The teachings of John Wycliffe made their way down to Bohemia (Czech Republic) and greatly influenced a man by the name of Jan Hus. Born in 1372, he became the preacher of Bethlehem Chapel in Prague and the rector of the University of Prague.
Though he embraced much of Wycliffe’s teachings, he didn’t agree with all of, still holding onto transubstantiation. However, he became quite critical of the church especially in the area of indulgences, saying there was no need for them as God forgave freely all those who repented. He also expressed his doubts over purgatory and its existence.
The Pope, who was selling mass amounts of indulgences, took this as a direct attack on the Church itself and excommunicated Hus, threatening Prague itself with an interdict (closure of all means of grace and the Mass). Hus retired and moved to southern Bohemia under the safeguard of friendly nobles.
He locked horns over the nature of the church with the Catholics in Bohemia, stating that the church consisted of all the elect that were predestined by God by his free grace and Christ alone was its head, not the Pope. He also came to the understanding of preaching being the main duty of the ministry and not the administration of the sacraments.
In 1414, Hus was summoned to the Council of Constance to defend his views. He was hesitant to go, but was promised a guarantee of safe conduct so he could attend and not be harmed. This was of no avail, however, because as soon as he arrived he was immediately imprisoned. He was kept for 6 months in squalid detention, suffering from headaches, fever, bleeding and vomiting.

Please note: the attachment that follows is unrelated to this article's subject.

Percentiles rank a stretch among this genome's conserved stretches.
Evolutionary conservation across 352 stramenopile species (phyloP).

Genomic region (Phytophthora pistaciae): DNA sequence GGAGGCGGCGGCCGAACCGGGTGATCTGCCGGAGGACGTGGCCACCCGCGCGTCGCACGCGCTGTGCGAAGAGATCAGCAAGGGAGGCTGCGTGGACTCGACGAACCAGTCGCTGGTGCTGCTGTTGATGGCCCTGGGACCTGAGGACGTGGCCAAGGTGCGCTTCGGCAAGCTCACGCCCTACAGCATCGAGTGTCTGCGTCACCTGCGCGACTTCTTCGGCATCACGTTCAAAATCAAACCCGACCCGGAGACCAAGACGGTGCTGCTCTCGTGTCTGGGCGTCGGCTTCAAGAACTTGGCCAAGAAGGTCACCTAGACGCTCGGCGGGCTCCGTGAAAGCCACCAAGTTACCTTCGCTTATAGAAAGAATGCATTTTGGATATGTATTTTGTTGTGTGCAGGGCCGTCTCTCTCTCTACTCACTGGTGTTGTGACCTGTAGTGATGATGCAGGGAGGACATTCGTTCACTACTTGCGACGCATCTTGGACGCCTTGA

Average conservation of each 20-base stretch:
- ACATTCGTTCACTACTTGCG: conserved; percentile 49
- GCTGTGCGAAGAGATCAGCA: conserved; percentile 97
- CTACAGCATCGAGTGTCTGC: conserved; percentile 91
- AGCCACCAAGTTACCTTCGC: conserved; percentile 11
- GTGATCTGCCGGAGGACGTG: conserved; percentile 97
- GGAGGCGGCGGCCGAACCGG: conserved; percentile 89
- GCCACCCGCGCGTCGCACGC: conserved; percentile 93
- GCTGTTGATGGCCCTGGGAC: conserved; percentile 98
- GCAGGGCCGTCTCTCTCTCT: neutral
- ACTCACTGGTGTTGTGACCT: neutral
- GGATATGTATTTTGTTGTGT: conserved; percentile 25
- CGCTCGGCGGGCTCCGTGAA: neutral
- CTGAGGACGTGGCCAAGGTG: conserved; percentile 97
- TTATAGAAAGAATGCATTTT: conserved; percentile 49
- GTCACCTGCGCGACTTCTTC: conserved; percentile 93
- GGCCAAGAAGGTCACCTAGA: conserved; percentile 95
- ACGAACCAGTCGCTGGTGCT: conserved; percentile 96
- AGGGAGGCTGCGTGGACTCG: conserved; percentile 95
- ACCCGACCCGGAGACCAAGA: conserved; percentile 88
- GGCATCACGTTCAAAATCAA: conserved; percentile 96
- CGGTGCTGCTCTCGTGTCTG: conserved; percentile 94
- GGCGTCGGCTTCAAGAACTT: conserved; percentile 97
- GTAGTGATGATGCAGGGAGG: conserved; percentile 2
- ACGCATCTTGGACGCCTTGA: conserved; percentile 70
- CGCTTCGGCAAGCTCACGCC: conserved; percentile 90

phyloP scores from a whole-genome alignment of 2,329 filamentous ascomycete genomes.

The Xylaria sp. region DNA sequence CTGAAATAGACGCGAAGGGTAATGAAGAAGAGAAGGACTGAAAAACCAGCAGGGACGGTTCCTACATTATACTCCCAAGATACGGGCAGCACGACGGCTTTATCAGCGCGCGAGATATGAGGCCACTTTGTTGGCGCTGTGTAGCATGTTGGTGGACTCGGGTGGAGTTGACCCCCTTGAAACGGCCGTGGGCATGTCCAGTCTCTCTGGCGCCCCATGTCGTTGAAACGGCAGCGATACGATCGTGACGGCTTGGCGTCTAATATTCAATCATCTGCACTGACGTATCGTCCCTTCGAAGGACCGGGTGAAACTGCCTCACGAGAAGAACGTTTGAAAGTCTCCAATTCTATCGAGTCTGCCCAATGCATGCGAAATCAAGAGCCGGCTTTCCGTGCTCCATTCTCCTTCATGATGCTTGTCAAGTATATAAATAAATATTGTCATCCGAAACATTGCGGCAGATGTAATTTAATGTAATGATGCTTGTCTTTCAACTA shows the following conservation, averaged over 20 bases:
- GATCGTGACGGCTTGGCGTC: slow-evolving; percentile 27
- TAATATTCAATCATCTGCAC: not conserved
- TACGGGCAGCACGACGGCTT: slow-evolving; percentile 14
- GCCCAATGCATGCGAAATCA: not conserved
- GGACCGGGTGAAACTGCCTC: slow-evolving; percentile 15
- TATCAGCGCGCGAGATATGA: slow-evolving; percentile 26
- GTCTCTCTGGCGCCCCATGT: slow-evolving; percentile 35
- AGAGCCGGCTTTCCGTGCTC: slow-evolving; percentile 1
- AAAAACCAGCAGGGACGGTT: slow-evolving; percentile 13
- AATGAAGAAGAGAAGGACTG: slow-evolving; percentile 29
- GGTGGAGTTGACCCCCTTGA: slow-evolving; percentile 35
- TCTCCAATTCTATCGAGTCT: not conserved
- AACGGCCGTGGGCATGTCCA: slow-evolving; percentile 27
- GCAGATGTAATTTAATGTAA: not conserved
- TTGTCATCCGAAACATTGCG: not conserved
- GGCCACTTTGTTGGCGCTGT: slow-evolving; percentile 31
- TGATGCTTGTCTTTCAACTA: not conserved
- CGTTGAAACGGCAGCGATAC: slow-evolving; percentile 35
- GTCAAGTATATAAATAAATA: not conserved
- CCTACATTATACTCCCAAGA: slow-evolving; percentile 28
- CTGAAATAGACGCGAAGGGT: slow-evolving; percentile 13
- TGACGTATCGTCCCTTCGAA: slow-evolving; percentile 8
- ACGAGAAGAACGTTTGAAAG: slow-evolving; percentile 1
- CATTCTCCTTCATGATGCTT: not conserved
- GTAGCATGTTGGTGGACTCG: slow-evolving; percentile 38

In 1415, he was brought to trial, yet he was not allowed to defend himself. Instead he was bullied and berated for three days, as they tried to get the sick reformer to renounce his heresies. They condemned him to death and humiliated him by stripping off his priestly garments and then placing a hat on his head covered in pictures of devils, saying they commit his soul to Satan. He responded: “And I commit myself to my most gracious Lord Jesus.”
He was burnt at the stake on the 6th of July 1415. Dying with courage, he refused a last minute pardon with the words: “I shall die with joy today in the faith of the Gospel I have preached.”
Tomorrow we look at Martin Luther.